The Department of Islamic Endowments in the city of Jerusalem revealed that stones continued to fall from the pillars of the Al-Aqsa Mosque, specifically under the roofed Qibli prayer hall, without knowing the reasons so far.
The Department is still calling on the Israeli occupation police to send a specialized technical team to examine the excavations that are taking place at the site in the vicinity of the southern wall of Al-Aqsa Mosque, but the Israeli police are reluctant to allow this.
The Council of Endowments, Islamic Affairs, and Holy Sanctuaries, which is the supervising authority of the Endowments Department in the city of Jerusalem, confirmed that it is following with great seriousness the excavations carried out by Israel in the vicinity of Al-Aqsa Mosque.
The Israeli Antiquities Authority and the Settlement Justice Society have been carrying out excavations, described as suspicious and mysterious, in the vicinity of the mosque, especially from the southern and western sides adjacent to the external foundation of the mosque in the areas of the Al-Buraq Wall and the Umayyad palaces.
The number of excavations around and below Al-Aqsa has exceeded 100 since Israel occupied the eastern part of the city in 1967. These excavations have caused cracks and demolition in the walls, floors, and buildings of Al-Aqsa and Old Jerusalem, in addition to the systematic destruction of many antiquities.
Four days after the occupation of Jerusalem, Israeli bulldozers began demolishing buildings in the Muslim Quarter and in the Al-Buraq Wall Square and Al-Mughrabi Quarter, in order to start excavations around and below Al-Aqsa Mosque.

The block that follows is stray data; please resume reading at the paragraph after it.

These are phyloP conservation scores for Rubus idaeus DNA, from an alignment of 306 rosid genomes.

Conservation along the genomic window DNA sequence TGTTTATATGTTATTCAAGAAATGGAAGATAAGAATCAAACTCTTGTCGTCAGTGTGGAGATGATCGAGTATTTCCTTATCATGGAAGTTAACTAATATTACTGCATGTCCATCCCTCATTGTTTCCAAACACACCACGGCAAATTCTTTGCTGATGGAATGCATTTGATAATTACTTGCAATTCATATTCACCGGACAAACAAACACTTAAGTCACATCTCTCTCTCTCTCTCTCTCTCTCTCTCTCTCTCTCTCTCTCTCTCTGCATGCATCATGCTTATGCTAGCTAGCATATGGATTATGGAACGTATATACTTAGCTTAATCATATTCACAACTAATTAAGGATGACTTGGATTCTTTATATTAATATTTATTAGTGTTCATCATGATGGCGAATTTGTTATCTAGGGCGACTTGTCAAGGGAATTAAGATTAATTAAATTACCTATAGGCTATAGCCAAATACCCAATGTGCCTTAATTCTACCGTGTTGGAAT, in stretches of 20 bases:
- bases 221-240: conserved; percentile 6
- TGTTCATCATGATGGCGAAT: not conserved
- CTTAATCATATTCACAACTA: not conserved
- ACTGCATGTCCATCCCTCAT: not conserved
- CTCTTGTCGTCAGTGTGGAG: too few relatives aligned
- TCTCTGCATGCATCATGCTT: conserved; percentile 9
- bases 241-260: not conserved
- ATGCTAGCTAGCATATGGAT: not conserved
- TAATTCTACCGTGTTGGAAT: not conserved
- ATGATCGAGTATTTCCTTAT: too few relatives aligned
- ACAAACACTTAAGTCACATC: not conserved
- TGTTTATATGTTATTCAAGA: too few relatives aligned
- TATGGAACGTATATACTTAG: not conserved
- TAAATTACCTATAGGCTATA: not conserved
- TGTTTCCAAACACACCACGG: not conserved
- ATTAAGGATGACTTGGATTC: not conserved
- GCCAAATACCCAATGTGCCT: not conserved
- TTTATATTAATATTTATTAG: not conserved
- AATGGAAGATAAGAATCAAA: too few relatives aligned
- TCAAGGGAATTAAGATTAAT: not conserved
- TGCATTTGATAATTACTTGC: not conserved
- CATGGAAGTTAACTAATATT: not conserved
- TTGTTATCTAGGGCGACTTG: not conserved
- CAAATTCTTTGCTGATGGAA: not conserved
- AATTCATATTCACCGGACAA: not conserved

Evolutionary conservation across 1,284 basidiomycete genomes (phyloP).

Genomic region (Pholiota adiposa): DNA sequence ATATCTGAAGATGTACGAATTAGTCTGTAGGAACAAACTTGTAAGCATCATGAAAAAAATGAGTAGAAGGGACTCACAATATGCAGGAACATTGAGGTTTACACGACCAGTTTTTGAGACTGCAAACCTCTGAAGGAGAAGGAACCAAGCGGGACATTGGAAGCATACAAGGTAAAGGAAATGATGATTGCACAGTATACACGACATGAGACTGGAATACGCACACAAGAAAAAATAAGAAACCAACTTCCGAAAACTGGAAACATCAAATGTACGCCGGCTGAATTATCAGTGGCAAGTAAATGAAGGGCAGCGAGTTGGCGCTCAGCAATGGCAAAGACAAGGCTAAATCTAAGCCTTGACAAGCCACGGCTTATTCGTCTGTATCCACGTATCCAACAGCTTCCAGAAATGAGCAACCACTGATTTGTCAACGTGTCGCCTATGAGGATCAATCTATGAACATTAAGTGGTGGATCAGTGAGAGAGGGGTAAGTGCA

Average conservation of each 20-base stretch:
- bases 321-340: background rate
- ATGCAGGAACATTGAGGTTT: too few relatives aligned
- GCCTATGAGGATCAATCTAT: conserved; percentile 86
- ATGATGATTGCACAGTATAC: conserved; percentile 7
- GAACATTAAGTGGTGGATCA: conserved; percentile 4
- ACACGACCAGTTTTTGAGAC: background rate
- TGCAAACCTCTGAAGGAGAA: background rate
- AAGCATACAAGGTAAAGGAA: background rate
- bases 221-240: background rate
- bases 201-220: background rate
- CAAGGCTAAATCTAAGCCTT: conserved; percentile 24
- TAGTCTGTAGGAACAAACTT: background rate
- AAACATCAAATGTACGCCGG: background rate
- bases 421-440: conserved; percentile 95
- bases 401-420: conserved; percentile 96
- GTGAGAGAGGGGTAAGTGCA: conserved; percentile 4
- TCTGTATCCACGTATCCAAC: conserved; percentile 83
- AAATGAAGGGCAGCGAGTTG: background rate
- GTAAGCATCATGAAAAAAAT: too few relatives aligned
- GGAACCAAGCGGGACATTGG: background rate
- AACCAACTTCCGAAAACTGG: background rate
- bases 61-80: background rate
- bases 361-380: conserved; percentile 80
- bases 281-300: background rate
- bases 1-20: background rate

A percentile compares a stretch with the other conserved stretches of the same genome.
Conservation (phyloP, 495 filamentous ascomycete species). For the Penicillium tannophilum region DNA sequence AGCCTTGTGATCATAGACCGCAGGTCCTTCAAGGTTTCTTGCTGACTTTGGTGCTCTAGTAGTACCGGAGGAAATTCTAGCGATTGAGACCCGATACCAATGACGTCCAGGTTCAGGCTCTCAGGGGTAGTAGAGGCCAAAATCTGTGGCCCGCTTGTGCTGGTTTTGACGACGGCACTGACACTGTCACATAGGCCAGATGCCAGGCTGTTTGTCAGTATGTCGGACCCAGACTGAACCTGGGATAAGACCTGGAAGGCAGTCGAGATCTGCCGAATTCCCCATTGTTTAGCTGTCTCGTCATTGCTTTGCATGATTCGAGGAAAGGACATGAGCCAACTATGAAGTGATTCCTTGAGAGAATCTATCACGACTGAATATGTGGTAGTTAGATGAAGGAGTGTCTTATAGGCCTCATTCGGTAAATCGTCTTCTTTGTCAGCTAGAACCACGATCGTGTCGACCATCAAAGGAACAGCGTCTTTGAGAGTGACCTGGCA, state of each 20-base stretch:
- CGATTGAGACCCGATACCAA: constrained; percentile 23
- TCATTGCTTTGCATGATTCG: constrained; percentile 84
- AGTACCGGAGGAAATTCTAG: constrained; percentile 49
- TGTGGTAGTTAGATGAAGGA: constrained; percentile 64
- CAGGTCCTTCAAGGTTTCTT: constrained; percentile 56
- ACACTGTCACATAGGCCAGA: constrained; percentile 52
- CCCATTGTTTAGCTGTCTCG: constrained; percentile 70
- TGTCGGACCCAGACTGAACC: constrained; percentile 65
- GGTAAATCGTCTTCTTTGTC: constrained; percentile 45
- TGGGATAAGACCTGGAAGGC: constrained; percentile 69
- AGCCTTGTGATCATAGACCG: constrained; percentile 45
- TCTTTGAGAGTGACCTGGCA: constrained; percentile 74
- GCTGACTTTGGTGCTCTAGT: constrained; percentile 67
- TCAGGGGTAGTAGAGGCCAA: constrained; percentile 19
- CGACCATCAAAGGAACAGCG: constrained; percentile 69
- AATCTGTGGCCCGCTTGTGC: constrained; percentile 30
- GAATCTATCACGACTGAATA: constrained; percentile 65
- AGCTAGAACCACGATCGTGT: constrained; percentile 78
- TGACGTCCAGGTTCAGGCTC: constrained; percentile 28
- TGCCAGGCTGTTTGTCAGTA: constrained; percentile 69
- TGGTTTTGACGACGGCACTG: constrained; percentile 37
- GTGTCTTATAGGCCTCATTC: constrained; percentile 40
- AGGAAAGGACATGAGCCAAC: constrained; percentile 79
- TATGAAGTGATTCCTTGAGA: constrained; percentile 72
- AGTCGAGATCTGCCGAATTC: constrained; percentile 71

At the end of 1967, the occupation began excavations along seventy meters below the southern wall of Al-Aqsa Mosque, that is, behind Al-Aqsa Mosque, the Islamic Museum and the honorary minaret.
The depth of these excavations reached 14 meters, which led to the cracking of the southern wall and the building of the Al-Aqsa Mosque adjacent to it.
In 1969, excavations were carried out with a length of 80 meters. They started from where the first southern excavations had ended and extended to the Mughrabi Gate and passed down the 14 Islamic buildings belonging to the Honorary Zawiya.
Between 1973 and 1974, excavations penetrated the southern wall of the Temple Mount, and entered the lower corridors of Al-Aqsa Mosque in four locations. The depths of these excavations reached more than 13 meters, which exposed the southern wall to the danger of cracking and collapsing.
The director of the map department in the Orient House in Jerusalem, Khalil Tafakji, said “This city has been Arab and Islamic since the Roman period until the Ottoman period, and accordingly, there is nothing related to the Jewish heritage. he occupation is trying to prove the opposite through excavations.”